Bayhealth Medical Center will offer prostate cancer screenings free to those who qualify during Prostate Cancer Awareness Month in September. These screenings are part of Bayhealths continuing efforts to educate the community and help people identify cancer in its earliest, most treatable stage. Prostate cancer is the most frequently diagnosed cancer in men and the second leading cause of cancer deaths for men according to the American Cancer Society. Annual screenings are recommended if youre a man over the age of 50, or over the age of 40 with a family history of prostate cancer in a close relative diagnosed before age 65. African-American men are twice as likely to die from prostate cancer and should begin screenings at the age of 40. The Bayhealth Cancer Institute is providing prostate cancer screenings which consist of a prostate specific antigen (PSA) blood test, and a digital rectal exam (DRE). The screenings are free to those who qualify but pre-registration is required no later than one week before the screening. For any questions, and to register, call 430-5064 or 744-6752. In Milford, screenings will be held from 9 to 11 a.m. on Saturday, Sept. 17, at Bayhealth Cancer Center located at 21 W. Clarke Ave.

Bereavement luncheons

Delaware Hospices New Beginnings bereavement luncheons are an informal way to meet and talk with others, who have had similar loss experiences. Lunch begins at noon and is followed by a brief program. The location rotates each week of the month throughout Sussex County. New Beginnings luncheons are open to the public. Registration is not required.There is no fee except the cost of your lunch. For more information, call Midge Dinatale or Paul Ganster at 856-7717.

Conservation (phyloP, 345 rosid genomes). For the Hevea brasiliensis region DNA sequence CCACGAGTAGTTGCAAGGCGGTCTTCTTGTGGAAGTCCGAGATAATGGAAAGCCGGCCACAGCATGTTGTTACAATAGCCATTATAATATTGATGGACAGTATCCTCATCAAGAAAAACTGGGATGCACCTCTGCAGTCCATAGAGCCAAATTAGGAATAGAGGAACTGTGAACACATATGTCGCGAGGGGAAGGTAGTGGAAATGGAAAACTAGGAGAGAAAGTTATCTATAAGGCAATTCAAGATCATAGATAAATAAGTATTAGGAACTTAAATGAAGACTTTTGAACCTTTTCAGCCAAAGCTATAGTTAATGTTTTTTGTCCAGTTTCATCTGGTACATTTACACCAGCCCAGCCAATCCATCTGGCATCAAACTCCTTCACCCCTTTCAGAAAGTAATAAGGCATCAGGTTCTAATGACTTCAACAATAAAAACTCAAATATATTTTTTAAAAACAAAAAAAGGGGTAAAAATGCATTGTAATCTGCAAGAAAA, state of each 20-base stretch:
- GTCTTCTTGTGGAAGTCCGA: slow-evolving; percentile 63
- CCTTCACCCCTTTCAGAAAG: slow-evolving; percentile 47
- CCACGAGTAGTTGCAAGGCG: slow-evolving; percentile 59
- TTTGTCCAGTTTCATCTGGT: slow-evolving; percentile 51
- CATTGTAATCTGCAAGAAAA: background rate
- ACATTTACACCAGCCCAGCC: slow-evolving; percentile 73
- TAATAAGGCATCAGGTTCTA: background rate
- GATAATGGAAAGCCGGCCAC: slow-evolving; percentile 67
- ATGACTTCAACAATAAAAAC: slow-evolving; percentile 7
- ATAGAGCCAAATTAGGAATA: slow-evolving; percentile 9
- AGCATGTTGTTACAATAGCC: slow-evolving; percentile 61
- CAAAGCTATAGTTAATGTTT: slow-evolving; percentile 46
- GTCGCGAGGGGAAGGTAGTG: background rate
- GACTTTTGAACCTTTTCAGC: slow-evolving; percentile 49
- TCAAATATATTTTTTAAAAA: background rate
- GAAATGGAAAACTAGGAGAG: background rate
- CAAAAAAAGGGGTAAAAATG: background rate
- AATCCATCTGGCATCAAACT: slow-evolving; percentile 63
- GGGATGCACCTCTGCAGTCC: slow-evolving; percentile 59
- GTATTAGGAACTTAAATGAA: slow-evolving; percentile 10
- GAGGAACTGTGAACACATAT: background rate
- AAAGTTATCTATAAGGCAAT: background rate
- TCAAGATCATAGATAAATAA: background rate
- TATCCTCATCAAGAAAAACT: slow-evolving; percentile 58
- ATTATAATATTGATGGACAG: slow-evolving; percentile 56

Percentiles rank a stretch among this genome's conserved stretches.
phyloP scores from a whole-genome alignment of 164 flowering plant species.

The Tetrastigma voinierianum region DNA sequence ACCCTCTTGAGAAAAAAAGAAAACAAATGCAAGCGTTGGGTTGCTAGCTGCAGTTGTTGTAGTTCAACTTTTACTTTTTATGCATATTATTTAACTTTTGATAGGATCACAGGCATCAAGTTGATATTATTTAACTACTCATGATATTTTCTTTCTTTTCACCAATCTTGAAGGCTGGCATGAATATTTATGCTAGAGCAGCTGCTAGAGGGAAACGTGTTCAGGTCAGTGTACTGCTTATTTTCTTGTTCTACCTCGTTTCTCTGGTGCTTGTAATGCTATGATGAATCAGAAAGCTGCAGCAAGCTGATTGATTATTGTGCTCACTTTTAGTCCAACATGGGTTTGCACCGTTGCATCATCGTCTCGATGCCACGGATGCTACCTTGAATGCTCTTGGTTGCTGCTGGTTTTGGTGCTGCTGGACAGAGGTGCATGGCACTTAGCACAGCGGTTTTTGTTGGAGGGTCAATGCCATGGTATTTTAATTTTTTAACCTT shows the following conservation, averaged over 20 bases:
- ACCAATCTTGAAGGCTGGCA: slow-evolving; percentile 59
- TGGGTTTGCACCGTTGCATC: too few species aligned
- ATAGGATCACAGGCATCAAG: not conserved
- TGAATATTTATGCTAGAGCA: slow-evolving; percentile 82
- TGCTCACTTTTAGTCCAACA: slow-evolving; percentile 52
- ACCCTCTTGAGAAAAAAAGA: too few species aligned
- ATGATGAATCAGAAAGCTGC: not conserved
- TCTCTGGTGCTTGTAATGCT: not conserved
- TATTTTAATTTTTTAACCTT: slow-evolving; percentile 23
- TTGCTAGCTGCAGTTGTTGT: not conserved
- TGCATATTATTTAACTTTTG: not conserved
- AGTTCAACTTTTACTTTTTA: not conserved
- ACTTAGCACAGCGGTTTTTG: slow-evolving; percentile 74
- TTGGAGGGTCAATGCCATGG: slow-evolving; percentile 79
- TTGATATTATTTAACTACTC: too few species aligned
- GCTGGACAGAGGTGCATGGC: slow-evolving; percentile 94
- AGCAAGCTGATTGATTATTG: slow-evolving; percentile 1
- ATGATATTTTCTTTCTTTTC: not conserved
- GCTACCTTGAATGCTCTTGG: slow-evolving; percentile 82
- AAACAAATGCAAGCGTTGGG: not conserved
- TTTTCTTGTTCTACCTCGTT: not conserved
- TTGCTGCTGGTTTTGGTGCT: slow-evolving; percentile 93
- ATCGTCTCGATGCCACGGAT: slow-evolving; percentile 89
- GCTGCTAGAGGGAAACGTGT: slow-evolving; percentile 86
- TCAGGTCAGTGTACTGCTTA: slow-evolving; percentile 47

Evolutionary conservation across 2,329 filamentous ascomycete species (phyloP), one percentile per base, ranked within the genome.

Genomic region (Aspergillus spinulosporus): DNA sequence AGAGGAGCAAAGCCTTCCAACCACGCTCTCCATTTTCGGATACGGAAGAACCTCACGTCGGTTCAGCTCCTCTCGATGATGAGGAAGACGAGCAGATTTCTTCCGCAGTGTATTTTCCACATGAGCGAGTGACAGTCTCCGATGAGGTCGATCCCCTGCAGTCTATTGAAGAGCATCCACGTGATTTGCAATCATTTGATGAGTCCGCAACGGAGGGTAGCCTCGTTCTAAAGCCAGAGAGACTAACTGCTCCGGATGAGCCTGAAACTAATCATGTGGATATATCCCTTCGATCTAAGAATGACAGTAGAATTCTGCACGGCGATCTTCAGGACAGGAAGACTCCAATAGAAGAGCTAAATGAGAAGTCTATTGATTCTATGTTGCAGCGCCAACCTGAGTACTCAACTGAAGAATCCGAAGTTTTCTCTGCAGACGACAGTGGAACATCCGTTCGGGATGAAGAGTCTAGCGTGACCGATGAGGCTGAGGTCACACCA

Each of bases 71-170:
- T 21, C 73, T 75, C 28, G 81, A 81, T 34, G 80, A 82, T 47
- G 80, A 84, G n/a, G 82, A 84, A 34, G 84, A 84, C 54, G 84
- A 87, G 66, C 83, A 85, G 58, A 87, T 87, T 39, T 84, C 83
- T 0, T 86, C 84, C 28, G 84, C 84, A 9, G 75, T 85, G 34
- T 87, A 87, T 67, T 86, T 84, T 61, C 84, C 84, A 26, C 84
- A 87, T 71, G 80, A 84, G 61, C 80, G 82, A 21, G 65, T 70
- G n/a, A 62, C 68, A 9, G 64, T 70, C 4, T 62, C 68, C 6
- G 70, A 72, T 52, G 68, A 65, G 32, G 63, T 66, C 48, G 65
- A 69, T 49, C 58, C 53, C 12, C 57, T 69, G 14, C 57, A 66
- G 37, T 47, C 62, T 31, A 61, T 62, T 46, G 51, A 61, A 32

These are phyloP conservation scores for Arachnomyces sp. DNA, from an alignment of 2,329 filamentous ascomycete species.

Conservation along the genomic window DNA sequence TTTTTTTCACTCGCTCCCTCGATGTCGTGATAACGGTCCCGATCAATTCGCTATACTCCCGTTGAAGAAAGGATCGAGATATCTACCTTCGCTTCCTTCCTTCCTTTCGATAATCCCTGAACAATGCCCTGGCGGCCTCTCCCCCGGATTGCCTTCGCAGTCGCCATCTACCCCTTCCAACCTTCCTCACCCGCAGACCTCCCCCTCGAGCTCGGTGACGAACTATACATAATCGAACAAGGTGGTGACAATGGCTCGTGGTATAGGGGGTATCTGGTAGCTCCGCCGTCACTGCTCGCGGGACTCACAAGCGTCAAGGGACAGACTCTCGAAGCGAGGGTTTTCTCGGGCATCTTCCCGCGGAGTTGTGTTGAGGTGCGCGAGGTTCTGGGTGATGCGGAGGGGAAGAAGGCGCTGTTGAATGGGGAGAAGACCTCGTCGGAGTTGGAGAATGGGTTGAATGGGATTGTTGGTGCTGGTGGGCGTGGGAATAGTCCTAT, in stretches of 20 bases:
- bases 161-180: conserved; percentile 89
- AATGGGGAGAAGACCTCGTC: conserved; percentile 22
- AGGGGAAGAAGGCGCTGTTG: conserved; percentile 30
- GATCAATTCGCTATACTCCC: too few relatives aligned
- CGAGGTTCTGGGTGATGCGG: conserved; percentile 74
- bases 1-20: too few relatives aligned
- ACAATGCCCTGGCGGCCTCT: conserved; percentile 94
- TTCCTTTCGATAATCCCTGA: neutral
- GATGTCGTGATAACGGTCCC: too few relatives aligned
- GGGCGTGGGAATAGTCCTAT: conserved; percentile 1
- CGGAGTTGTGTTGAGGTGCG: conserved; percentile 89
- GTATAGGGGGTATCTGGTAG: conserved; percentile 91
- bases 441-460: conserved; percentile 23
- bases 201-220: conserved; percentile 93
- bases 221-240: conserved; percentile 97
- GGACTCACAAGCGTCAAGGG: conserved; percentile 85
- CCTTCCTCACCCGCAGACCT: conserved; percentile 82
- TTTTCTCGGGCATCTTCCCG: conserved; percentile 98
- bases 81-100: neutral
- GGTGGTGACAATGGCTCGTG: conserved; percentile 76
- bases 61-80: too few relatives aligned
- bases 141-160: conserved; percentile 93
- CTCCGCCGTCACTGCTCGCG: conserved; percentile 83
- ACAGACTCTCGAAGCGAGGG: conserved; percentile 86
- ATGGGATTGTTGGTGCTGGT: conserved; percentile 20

Walk hopes to raise $70k

The Sussex County Making Strides Against Breast Cancer walk and run will be Sunday, Oct. 2, at Delaware Technical and Community College in Georgetown. Organizer Mary Catherine Hopkins, Bethel, hopes to raise $70,000. For details, call Hopkins at 875-7308. Information about the run is also available on the website

Relay for Life fundraiser

Dr. Marie Wolfgang is again sponsoring a 12 night Winter Getaway Cruise to the Southern Caribbean as a fundraiser for Relay for Life, sailing from Cape Liberty, N.J. on Feb. 10. The itinerary includes St. Thomas, St. Kitts, St. Johns (Antigua), St. Lucia and St. Maarten (Philipsburg). Transportation to and from the dock is available. For a brochure, call or visit Dr. Wolfgangs office at One Cedar Ave. in Seaford, 629-4471. Space is limited.

Alzheimers Support Group

Nanticoke Memorial Hospitals next Alzheimers Support Group meeting is at 1:30 p.m. on Tuesday, Sept. 13, at LifeCare at Lofland Parks first floor resident lounge, 715 E. King St., Seaford. This group provides support and information about Alzheimers and dementia to families, caregivers and anyone who is affected by this disease. Refreshments will be provided. Pre-registration is not required. For more information, call 628-3000, ext. 8302.